Plenty of fun to be had from Olympic football
Spain's Juan Mata challenges Japan's Hotaru Yamaguchi. AFP Photos.
One of the joys of the Olympics is to watch athletes from different cultural backgrounds go head to head in competition, and the football program has certainly come to the party in that regard.
The men’s quarter-final draw is a veritable smorgasboard of cross-cultural delights, highlighted by host Great Britain’s Millennium Stadium showdown with Korea Republic.
Team GB has scratched around to reach the knock-out stage, needing a scrappy Daniel Sturridge goal to see off Uruguay in its final group-stage game.
But their presence has energised the football competition and far from Welsh fans turning their backs on the predominantly English line-up, they’ve instead turned out in impressive numbers to watch a Great Britain side for whom several Welshmen – most notably old timers Ryan Giggs and Craig Bellamy – have turned in some key performances.
Millennium Stadium should be rocking for the visit of the South Koreans, who despite only managing to eke their way through to the final eight, aren’t exactly pushovers themselves.
Ki Sung-Yueng, Ji Dong-Won, Park Chu-Yong and Cardiff City newcomer Kim Bo-Kyung should all be familiar to the locals given that they play for British clubs, and while goal scoring has proved problematic at this tournament, both Park and Kim are more than capable of adding to the goals they scored against Switzerland in the group stage.
Just as intriguing is the clash between Brazil and Central American side Honduras.
The star-studded Brazilians were pre-tournament favourites to win the tournament and so far they’ve lived up to the hype, winning all three of their group games and turning on the style in the process.
Full-back Marcelo’s impudent turn to bamboozle the New Zealand defence in Brazil’s 3-0 canter over the Kiwis was a delightful piece of skill, but Brazil won’t have it all their own way against Honduras in the quarters, particularly with overage player Jerry Bengtson in red-hot goal scoring form.
Mexico will surely fancy their chances of knocking out underdogs Senegal – who only qualified for the tournament via a play-off win over Oman – although the Africans have already surprised by finishing ahead of Uruguay in their group.
And arguably the biggest surprise – though not particularly shocking for those who follow either Asian or underage football – saw Japan beat Spain in its opening game and ultimately finish top of the group.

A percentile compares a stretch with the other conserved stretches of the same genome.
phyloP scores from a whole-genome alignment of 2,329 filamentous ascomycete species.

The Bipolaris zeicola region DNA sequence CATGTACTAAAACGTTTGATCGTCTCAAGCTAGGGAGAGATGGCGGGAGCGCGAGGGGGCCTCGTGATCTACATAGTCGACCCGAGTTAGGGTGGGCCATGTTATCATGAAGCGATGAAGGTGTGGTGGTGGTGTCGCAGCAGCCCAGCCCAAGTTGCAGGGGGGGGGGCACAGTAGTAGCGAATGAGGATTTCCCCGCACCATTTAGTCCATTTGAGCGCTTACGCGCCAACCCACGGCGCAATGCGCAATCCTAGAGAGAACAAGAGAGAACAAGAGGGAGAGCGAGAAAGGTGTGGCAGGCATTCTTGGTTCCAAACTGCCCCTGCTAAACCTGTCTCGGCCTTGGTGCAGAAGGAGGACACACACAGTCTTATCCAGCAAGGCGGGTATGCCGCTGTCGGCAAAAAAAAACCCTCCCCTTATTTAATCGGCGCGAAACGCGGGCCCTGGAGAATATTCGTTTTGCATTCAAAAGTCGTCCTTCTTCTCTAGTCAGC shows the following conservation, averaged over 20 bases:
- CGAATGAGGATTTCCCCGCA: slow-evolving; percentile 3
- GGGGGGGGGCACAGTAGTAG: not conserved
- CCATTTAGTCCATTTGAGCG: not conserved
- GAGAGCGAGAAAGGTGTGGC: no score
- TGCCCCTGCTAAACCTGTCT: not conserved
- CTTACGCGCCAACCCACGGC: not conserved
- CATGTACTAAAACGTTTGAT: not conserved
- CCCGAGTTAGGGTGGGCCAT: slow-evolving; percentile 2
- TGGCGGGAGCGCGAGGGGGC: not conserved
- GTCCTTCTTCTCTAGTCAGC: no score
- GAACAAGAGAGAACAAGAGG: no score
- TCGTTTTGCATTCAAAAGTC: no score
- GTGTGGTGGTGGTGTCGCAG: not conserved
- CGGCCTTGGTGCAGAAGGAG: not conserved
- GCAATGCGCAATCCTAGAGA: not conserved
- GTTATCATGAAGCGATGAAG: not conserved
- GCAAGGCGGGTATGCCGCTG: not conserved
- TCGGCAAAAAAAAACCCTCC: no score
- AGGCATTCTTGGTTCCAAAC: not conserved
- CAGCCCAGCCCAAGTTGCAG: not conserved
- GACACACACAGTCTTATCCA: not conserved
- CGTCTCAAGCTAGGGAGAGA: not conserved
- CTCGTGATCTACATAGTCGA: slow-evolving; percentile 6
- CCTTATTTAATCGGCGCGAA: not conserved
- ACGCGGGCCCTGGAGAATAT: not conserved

What was most ‘stunning’ for me about Japan’s 1-0 win over Spain was that even after so many outstanding performances from Asian sides at recent international tournaments, the world’s Eurocentric media was still incredulous that such a result could even occur.
Prior to the tournament kicking off, I didn’t so much think Japan was capable of beating Spain as I did think they were capable of winning a gold medal, such is the quality and balance of Takashi Sekizuka’s squad.
Not surprisingly, defending women’s World Cup holders Japan have reached the knock-out stage as well.
They will meet fellow powerhouse Brazil in the quarter-final of a competition which, unlike the men’s tournament, has no age restriction.
France and Sweden will meet in an all-European showdown, while the United States will be expected to make short work of plucky New Zealand in their clash at St James’ Park.
But just like the men’s competition, Great Britain’s clash with Canada will invariably inspire the most interest, not least because Team GB downed Brazil 1-0 in front of more than 70,000 fans at Wembley in its final group-stage game.
Say what you will about the merits of Olympic football but every four years it inspires plenty of interests from fans, despite being quadrennially written off as an irrelevance.
And despite the naysayers who insist that missing out on qualification is no big deal, the lack of Australian interest is a shame, because now we’re reduced to sitting here talking about other nations having all the fun.
Mike Tuckerman is a Sydney-born journalist and lifelong football fan. After lengthy stints watching the beautiful game in Germany and Japan, he has settled in Brisbane and has been a Roar columnist since December 2008. Follow Mike on twitter @Mike_Tuckerman
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